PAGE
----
Not only can the relationship between parents and children change during the teen years, it should change, it has to change, and it's likely to change whether you want it to or not. As children enter their teen years, they begin to build their own identity. It's a process, and it's not easy or quick; while adolescents will spend a number of years developing their new persona, the first stage is knowing what and who they are not. In the family situation, this usually translates into, "I am not a child," and "I do not have the same ideas as my parents." Teens feel a need to emotionally distance themselves from their parents to prove (to themselves, peers and parents) that they're no longer dependent on you. They'll often discourage displays of affection or care, especially in public. They'll want it to be clear to all that they have different likes and dislikes (in fashion, music etc.) and also different values and priorities than their parents.
Another part of growing up is that teens turn to people outside the immediate family for friendship and guidance. They will spend more time with friends and be more concerned about what their peers think. They'll look for leaders or role models as they begin to explore the possibilities the future holds for them. They're not rejecting their parents but rather looking beyond the familiar.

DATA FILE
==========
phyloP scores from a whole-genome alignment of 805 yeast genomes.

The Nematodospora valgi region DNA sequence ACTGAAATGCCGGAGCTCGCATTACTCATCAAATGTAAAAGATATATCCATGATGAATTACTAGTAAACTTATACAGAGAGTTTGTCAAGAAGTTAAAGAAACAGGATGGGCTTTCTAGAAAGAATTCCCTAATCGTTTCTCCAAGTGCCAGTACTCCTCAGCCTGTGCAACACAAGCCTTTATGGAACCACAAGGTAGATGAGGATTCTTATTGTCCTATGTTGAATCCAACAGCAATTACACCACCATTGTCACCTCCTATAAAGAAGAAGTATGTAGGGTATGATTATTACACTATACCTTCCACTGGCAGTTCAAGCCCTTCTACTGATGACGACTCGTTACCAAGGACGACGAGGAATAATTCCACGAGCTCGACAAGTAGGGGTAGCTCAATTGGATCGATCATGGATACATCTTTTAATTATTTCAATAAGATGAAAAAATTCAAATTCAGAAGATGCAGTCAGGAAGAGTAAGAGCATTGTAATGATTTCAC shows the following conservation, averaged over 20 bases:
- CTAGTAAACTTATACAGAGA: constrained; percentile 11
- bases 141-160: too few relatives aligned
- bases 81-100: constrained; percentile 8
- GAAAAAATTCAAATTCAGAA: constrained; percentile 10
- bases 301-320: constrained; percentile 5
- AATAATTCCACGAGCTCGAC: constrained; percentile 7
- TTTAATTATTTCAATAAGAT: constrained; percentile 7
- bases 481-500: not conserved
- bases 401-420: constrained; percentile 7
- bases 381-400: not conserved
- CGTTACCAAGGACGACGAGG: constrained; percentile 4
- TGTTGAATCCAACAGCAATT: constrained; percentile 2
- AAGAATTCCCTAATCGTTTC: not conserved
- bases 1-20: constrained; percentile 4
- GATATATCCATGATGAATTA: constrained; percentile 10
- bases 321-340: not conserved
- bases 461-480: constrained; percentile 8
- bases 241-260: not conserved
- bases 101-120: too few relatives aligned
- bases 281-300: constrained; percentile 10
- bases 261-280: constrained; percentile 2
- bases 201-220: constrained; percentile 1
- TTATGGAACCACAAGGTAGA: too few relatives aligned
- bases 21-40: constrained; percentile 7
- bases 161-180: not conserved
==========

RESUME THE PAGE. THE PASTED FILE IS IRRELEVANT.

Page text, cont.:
Parents need to be prepared to renegotiate their relationship with their children as they grow and mature. You need to provide your teens with opportunities to make their own decisions and take responsibility for their own actions. Just as when they learned to walk and often fell, your adolescent children will also make mistakes; the important issue is to continue to be supportive and available. Although the interim teen years may be difficult, most young adults want a positive relationship with their parents.